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“Entourage,” Altered Zones & “Straight Talk”

Published in Blog, Culture Bully. Tags: , .

[Ed. Note: In June I was invited to contribute some words to Hypebot in response to Mark Morgenstein’s CNN article titled “Before I get old: Success for late-blooming bands.” An idea was suggested in the comments section of the article, and I was subsequently asked to respond. I thought about it, and came up with a version of the following, but it ultimately never made it online. Keep in mind that this is over a month old, that I’ve changed a few things around, and that in the end, everything said here should probably be taken with a grain of salt.]

A quick suggestion for music publicists about working with artists from someone who’s neither a music publicist nor an artist.

I wish he had put some advice in there for music publicists trying to make their clients understand that buzz doesn’t happen over night…

That was the question which was posed to me and it’s one that I’m largely unqualified to answer. I mean, I’m not a music publicist, and I’ve never really dabbled in the business of being one. The closest I’ve come to that sort of work has been through blog promotion or hyping the occasional show as a sponsor. But even at that, things have been fairly casual. So, I figured that rather than spout off under the guise of knowing exactly what I’m talking about, it might be more appropriate to revert to someone else’s idea. In this case, that idea comes from the unusual source of HBO’s Entourage, and in particular Jeremy Piven’s character Ari Gold, who buried a key line deep in the middle of the show’s season seven kick-off.

Are you giving it to him straight?

For those who are unfamiliar with the show, Piven’s character owns one of the largest talent agencies in the world, and is as much a top-level agent as he is a top-level asshole. But I digress. In speaking to one of his employees about the actual possibility of landing a prime acting role for one of the agency’s clients, he asked those simple words: “Are you giving it to him straight?” He later followed—uncharacteristically so—with three more: “What’s the truth?”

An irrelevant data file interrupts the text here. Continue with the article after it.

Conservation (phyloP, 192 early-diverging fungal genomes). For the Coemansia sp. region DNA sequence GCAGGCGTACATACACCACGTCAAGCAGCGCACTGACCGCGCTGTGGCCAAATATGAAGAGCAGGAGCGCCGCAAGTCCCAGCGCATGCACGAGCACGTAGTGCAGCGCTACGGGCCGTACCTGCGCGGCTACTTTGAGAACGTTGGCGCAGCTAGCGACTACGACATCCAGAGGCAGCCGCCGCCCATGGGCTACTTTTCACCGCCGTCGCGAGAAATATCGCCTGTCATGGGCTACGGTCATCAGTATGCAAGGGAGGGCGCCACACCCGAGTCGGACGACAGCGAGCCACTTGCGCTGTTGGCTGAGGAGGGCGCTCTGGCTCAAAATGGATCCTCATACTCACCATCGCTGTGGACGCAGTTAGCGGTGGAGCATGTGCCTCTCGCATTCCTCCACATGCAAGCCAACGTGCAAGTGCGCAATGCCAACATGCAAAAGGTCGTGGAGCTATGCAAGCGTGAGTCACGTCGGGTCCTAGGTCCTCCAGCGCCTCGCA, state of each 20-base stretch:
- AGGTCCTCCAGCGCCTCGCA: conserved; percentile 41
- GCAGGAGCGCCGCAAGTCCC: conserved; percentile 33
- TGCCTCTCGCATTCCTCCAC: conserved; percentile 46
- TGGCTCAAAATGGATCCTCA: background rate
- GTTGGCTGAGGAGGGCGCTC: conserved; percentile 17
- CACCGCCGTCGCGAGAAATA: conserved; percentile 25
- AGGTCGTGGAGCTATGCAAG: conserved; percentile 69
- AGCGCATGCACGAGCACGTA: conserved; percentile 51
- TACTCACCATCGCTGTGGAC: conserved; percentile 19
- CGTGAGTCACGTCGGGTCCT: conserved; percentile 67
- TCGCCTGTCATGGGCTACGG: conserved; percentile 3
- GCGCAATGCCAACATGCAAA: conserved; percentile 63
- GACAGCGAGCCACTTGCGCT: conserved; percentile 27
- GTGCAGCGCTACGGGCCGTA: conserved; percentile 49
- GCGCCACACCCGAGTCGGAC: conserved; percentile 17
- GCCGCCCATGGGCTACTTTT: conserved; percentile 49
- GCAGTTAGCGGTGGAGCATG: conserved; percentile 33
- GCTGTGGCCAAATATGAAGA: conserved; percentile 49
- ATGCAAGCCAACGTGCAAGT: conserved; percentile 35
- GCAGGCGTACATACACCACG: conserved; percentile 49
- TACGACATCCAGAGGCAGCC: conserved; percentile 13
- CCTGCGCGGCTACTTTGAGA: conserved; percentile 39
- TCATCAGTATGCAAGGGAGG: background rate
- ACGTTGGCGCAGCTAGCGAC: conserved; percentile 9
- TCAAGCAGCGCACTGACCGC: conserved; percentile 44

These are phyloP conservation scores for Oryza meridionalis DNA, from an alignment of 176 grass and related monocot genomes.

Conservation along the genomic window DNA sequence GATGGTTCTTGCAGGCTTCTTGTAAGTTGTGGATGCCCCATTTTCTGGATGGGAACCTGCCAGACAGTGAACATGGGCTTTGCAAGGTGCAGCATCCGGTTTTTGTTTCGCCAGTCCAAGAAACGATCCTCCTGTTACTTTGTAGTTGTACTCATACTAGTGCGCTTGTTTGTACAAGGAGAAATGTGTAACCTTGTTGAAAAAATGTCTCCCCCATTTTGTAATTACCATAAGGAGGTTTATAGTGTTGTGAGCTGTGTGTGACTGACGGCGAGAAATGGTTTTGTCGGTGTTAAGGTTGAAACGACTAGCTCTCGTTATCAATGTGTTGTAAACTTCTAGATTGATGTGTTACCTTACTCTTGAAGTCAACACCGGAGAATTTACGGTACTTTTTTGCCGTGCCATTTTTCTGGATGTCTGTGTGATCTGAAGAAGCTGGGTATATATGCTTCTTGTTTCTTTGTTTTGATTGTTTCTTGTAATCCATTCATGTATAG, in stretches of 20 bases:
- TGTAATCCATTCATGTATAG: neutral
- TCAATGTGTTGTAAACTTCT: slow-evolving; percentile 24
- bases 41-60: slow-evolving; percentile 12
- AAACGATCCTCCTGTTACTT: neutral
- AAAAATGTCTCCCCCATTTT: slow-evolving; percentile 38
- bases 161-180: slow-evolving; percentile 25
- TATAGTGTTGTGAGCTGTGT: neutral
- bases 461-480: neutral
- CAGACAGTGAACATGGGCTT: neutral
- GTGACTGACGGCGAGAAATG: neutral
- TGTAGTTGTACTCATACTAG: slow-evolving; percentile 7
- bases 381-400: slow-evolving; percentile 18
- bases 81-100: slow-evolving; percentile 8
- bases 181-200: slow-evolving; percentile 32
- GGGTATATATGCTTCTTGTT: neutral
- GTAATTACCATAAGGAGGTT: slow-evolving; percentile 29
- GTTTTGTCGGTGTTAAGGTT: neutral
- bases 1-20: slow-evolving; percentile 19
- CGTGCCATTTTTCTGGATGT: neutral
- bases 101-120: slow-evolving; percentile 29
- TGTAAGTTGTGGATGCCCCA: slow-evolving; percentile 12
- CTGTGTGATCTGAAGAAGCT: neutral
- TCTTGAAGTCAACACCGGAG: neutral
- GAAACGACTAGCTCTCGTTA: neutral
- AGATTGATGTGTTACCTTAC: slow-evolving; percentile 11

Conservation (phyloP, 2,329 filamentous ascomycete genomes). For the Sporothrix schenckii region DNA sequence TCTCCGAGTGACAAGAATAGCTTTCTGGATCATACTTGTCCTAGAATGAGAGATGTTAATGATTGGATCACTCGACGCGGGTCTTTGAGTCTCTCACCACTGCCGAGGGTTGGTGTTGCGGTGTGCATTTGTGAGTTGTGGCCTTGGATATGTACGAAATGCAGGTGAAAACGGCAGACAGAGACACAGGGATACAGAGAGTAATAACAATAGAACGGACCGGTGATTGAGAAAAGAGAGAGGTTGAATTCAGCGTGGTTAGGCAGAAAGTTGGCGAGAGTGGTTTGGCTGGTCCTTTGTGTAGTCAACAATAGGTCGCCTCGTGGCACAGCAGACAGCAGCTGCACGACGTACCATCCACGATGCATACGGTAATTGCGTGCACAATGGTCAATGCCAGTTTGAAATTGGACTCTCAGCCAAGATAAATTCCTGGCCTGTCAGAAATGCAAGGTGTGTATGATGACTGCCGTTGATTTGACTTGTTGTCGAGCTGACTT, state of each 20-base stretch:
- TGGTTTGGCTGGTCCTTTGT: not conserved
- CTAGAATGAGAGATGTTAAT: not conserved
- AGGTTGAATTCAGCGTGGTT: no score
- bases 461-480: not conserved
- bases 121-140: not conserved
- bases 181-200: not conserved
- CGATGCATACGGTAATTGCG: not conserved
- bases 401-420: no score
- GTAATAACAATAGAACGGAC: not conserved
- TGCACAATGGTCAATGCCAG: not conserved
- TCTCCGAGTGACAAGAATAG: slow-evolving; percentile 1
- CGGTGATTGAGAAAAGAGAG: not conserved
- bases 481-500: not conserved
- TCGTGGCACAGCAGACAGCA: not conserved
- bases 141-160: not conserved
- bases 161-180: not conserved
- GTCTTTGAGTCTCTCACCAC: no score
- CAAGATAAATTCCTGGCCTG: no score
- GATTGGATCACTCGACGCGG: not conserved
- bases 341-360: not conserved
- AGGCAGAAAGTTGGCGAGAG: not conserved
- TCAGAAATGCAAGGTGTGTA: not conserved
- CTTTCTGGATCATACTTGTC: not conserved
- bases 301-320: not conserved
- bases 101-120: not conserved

Around the same time that the episode premiered, Pitchfork expanded its reach with the announcement of a new site, Altered Zones. “Altered Zones contributors will share their favorite tracks each week in a rotating schedule with daily posts, as well as highlighting the most compelling new albums.” This group of contributors includes the likes of veteran music blogs 20 Jazz Funk Greats and Gorilla vs. Bear, the latter of which cheekily re-tweeted the following after the announcement of Altered Zones was officially made, “P4k launches new site to start over-hyping bands the moment they write their first decent song.”

Are you giving it to them straight? Whether or not the site leads to an unprecedented number of mediocre glo, chill, or blog-wave bands achieving indie super-stardom (whatever that might actually mean) isn’t really the issue here. The issue is exactly what was humorously raised in those less-than-140-characters: what’s the truth?

I wish he had put some advice in there for music publicists trying to make their clients understand that buzz doesn’t happen over night…

For some, buzz seemingly does happen over night. It seems like some acts are able to find a steady following mere months after starting up in obscurity. But for most, it doesn’t. So what’s there to do? I realize that this might not reflect the reality of the way the business of things works, but I say: why not give it to them straight. If you believe in them: give it to them straight. If you don’t think that there’s a market for their sound, or they suck, or you’re just not that interested: give it to them straight. If you think that they could develop into a popular act over time given practice and hard word: give it to them straight.

If you work with a band that is potentially a break-out: awesome. If you work with a band that is featured on what is sure to be a highly trafficked site such as Altered Zones: awesome. But these situations are both rarities, and in the absence of a bit of luck, you’re likely going to have to work like a madman (madwoman?) to get even the faintest whisper of valuable publicity. Again, this is a utopian view of things, and to make the wheels spin you’re not going to be able to only work with bands you think have a chance of breaking into buzz territory. Just don’t get caught up in the muck of “the game,” because at the end of the day if you’re not giving it to them—or yourself—straight, you’re not doing anyone any favors.

[This post was first published by Culture Bully.]